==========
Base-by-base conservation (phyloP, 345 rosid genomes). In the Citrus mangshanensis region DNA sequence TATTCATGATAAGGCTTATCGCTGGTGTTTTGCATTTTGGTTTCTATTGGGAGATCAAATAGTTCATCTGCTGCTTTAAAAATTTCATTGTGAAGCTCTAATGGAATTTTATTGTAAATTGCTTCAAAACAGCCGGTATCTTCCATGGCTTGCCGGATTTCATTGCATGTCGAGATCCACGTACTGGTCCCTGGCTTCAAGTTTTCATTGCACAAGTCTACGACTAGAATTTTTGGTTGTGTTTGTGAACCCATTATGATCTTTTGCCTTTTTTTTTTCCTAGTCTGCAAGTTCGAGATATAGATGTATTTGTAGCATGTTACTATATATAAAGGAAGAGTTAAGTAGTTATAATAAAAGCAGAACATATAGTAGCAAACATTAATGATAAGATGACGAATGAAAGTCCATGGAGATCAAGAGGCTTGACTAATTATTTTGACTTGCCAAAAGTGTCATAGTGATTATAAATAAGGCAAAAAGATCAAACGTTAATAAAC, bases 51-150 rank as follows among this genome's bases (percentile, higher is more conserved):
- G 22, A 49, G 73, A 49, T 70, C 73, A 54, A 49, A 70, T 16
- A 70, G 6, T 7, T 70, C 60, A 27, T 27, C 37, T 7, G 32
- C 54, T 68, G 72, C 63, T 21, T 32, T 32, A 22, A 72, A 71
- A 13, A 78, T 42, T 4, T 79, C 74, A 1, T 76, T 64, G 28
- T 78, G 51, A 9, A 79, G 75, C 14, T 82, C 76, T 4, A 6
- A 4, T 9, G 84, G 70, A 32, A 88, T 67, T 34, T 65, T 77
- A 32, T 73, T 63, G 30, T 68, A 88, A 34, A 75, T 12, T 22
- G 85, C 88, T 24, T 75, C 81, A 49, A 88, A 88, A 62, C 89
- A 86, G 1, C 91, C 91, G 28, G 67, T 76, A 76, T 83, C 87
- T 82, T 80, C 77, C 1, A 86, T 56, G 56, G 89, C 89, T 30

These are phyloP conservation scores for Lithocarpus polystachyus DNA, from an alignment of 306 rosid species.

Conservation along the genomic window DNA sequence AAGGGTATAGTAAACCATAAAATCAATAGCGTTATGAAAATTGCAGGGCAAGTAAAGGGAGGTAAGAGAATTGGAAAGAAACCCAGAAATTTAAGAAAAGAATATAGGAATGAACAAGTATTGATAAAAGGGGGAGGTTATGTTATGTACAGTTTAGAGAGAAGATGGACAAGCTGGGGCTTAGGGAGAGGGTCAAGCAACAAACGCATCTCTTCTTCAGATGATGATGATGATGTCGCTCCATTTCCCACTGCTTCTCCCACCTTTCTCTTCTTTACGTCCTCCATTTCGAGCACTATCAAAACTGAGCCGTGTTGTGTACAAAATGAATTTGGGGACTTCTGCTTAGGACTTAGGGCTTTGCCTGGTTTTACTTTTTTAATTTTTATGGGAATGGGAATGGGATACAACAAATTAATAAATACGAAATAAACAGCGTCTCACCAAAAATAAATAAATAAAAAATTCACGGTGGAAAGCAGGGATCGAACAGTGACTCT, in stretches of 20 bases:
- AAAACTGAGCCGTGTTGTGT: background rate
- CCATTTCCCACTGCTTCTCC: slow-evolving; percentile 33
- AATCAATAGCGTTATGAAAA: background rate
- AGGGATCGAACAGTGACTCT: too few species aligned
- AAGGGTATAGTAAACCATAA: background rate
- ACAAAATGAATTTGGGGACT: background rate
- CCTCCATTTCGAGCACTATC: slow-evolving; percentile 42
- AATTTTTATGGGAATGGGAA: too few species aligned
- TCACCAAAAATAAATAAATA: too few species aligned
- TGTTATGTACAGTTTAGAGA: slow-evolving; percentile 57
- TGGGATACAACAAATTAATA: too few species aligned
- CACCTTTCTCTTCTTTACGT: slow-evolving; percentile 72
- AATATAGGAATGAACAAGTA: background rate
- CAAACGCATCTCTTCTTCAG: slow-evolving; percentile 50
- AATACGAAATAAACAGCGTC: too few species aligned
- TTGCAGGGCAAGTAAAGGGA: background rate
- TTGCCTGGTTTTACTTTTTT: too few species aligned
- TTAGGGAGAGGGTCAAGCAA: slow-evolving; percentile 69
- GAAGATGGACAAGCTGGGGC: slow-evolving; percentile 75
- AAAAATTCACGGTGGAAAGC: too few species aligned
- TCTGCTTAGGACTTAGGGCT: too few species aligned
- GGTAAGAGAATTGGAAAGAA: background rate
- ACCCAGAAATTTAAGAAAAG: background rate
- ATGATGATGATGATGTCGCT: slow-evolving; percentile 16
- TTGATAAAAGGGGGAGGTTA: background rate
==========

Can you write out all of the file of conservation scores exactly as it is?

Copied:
Base-by-base conservation (phyloP, 345 rosid genomes). In the Citrus mangshanensis region DNA sequence TATTCATGATAAGGCTTATCGCTGGTGTTTTGCATTTTGGTTTCTATTGGGAGATCAAATAGTTCATCTGCTGCTTTAAAAATTTCATTGTGAAGCTCTAATGGAATTTTATTGTAAATTGCTTCAAAACAGCCGGTATCTTCCATGGCTTGCCGGATTTCATTGCATGTCGAGATCCACGTACTGGTCCCTGGCTTCAAGTTTTCATTGCACAAGTCTACGACTAGAATTTTTGGTTGTGTTTGTGAACCCATTATGATCTTTTGCCTTTTTTTTTTCCTAGTCTGCAAGTTCGAGATATAGATGTATTTGTAGCATGTTACTATATATAAAGGAAGAGTTAAGTAGTTATAATAAAAGCAGAACATATAGTAGCAAACATTAATGATAAGATGACGAATGAAAGTCCATGGAGATCAAGAGGCTTGACTAATTATTTTGACTTGCCAAAAGTGTCATAGTGATTATAAATAAGGCAAAAAGATCAAACGTTAATAAAC, bases 51-150 rank as follows among this genome's bases (percentile, higher is more conserved):
- G 22, A 49, G 73, A 49, T 70, C 73, A 54, A 49, A 70, T 16
- A 70, G 6, T 7, T 70, C 60, A 27, T 27, C 37, T 7, G 32
- C 54, T 68, G 72, C 63, T 21, T 32, T 32, A 22, A 72, A 71
- A 13, A 78, T 42, T 4, T 79, C 74, A 1, T 76, T 64, G 28
- T 78, G 51, A 9, A 79, G 75, C 14, T 82, C 76, T 4, A 6
- A 4, T 9, G 84, G 70, A 32, A 88, T 67, T 34, T 65, T 77
- A 32, T 73, T 63, G 30, T 68, A 88, A 34, A 75, T 12, T 22
- G 85, C 88, T 24, T 75, C 81, A 49, A 88, A 88, A 62, C 89
- A 86, G 1, C 91, C 91, G 28, G 67, T 76, A 76, T 83, C 87
- T 82, T 80, C 77, C 1, A 86, T 56, G 56, G 89, C 89, T 30

These are phyloP conservation scores for Lithocarpus polystachyus DNA, from an alignment of 306 rosid species.

Conservation along the genomic window DNA sequence AAGGGTATAGTAAACCATAAAATCAATAGCGTTATGAAAATTGCAGGGCAAGTAAAGGGAGGTAAGAGAATTGGAAAGAAACCCAGAAATTTAAGAAAAGAATATAGGAATGAACAAGTATTGATAAAAGGGGGAGGTTATGTTATGTACAGTTTAGAGAGAAGATGGACAAGCTGGGGCTTAGGGAGAGGGTCAAGCAACAAACGCATCTCTTCTTCAGATGATGATGATGATGTCGCTCCATTTCCCACTGCTTCTCCCACCTTTCTCTTCTTTACGTCCTCCATTTCGAGCACTATCAAAACTGAGCCGTGTTGTGTACAAAATGAATTTGGGGACTTCTGCTTAGGACTTAGGGCTTTGCCTGGTTTTACTTTTTTAATTTTTATGGGAATGGGAATGGGATACAACAAATTAATAAATACGAAATAAACAGCGTCTCACCAAAAATAAATAAATAAAAAATTCACGGTGGAAAGCAGGGATCGAACAGTGACTCT, in stretches of 20 bases:
- AAAACTGAGCCGTGTTGTGT: background rate
- CCATTTCCCACTGCTTCTCC: slow-evolving; percentile 33
- AATCAATAGCGTTATGAAAA: background rate
- AGGGATCGAACAGTGACTCT: too few species aligned
- AAGGGTATAGTAAACCATAA: background rate
- ACAAAATGAATTTGGGGACT: background rate
- CCTCCATTTCGAGCACTATC: slow-evolving; percentile 42
- AATTTTTATGGGAATGGGAA: too few species aligned
- TCACCAAAAATAAATAAATA: too few species aligned
- TGTTATGTACAGTTTAGAGA: slow-evolving; percentile 57
- TGGGATACAACAAATTAATA: too few species aligned
- CACCTTTCTCTTCTTTACGT: slow-evolving; percentile 72
- AATATAGGAATGAACAAGTA: background rate
- CAAACGCATCTCTTCTTCAG: slow-evolving; percentile 50
- AATACGAAATAAACAGCGTC: too few species aligned
- TTGCAGGGCAAGTAAAGGGA: background rate
- TTGCCTGGTTTTACTTTTTT: too few species aligned
- TTAGGGAGAGGGTCAAGCAA: slow-evolving; percentile 69
- GAAGATGGACAAGCTGGGGC: slow-evolving; percentile 75
- AAAAATTCACGGTGGAAAGC: too few species aligned
- TCTGCTTAGGACTTAGGGCT: too few species aligned
- GGTAAGAGAATTGGAAAGAA: background rate
- ACCCAGAAATTTAAGAAAAG: background rate
- ATGATGATGATGATGTCGCT: slow-evolving; percentile 16
- TTGATAAAAGGGGGAGGTTA: background rate